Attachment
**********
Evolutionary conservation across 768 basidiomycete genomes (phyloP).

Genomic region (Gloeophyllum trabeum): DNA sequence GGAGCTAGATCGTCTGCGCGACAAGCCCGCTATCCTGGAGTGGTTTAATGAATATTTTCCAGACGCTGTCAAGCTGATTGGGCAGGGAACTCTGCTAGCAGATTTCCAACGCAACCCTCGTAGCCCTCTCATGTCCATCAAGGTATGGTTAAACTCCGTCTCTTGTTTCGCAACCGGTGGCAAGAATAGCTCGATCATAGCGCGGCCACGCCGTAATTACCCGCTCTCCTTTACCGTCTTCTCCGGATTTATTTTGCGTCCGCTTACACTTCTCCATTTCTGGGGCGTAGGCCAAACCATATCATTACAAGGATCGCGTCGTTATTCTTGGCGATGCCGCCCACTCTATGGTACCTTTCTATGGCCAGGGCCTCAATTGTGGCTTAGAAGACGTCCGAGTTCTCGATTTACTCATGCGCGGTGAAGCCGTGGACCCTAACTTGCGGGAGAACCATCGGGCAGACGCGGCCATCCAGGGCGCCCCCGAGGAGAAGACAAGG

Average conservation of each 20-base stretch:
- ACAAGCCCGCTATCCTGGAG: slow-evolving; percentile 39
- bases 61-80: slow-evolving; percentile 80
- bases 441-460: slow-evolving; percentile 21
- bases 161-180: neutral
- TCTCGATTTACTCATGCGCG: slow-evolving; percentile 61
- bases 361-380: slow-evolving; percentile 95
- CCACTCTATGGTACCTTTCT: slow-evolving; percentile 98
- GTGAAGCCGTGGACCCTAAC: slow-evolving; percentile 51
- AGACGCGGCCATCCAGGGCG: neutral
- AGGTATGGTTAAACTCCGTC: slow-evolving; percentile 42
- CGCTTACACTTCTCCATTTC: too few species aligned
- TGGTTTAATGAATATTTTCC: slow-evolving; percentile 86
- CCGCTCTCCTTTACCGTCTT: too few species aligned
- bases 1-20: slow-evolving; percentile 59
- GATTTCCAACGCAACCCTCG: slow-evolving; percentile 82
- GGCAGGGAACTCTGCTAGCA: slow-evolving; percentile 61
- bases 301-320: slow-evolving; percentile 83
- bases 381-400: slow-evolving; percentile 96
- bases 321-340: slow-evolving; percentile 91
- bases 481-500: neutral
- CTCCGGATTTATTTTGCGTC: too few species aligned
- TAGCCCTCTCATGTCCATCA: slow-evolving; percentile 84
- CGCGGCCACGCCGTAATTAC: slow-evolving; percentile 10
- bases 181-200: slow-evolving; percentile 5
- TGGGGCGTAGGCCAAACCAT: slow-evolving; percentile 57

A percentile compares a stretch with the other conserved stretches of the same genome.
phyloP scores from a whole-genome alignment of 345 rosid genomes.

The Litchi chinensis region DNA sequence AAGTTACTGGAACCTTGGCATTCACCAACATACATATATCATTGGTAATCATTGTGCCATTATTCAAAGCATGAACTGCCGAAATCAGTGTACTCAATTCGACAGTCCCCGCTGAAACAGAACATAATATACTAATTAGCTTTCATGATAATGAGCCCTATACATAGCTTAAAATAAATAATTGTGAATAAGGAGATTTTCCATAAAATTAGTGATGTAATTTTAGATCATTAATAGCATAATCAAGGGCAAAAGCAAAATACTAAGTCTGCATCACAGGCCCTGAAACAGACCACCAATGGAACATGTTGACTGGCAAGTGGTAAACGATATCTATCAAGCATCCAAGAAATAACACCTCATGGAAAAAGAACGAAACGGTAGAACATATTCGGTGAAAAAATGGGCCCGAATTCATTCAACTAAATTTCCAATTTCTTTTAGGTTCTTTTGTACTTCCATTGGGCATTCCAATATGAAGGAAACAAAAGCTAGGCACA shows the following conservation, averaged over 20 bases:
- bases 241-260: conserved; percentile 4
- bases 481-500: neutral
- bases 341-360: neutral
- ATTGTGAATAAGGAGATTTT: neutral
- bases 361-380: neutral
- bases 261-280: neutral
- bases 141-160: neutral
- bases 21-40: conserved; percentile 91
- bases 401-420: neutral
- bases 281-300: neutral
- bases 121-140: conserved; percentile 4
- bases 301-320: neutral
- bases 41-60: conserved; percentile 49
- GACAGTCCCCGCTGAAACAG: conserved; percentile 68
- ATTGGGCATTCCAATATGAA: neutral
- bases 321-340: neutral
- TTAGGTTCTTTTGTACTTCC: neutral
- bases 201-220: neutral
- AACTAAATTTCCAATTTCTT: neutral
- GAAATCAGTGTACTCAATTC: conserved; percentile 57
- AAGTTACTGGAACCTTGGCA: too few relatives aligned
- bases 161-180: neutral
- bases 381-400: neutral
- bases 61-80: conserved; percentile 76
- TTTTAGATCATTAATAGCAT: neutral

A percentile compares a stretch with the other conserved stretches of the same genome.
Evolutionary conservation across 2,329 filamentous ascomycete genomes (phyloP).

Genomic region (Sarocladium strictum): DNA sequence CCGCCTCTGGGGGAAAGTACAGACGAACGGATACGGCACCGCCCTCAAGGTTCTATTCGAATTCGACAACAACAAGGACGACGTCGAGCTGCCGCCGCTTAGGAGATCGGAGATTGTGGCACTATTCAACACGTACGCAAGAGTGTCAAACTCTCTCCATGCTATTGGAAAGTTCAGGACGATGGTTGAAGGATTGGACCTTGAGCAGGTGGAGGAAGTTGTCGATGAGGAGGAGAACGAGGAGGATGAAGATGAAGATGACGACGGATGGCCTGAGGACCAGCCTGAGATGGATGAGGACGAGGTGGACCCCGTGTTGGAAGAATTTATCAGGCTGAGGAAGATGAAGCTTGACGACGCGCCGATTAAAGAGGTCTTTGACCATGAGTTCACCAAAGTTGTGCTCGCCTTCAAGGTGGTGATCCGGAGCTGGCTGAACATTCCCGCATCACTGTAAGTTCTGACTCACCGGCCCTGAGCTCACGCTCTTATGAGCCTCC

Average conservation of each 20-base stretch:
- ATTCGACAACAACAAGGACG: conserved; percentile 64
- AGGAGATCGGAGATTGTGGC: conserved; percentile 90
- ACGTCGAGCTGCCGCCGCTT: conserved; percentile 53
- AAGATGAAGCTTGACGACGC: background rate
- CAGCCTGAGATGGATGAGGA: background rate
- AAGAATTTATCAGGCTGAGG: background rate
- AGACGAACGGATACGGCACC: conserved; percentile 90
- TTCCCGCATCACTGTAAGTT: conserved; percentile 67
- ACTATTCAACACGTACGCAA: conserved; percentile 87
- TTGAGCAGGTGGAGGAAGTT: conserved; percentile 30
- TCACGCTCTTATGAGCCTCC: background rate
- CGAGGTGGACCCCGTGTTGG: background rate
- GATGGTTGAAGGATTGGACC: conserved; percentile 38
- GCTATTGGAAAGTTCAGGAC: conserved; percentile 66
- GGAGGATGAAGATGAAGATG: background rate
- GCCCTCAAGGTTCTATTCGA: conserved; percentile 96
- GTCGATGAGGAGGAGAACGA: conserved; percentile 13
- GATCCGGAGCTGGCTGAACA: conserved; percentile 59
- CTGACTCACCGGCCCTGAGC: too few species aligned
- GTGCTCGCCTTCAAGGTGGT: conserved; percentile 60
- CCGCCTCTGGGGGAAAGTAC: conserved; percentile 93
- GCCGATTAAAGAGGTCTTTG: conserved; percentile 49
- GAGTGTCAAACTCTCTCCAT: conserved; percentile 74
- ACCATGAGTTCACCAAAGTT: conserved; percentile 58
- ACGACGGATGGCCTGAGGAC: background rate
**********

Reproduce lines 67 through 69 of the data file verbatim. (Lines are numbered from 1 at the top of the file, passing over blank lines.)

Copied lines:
- AGACGAACGGATACGGCACC: conserved; percentile 90
- TTCCCGCATCACTGTAAGTT: conserved; percentile 67
- ACTATTCAACACGTACGCAA: conserved; percentile 87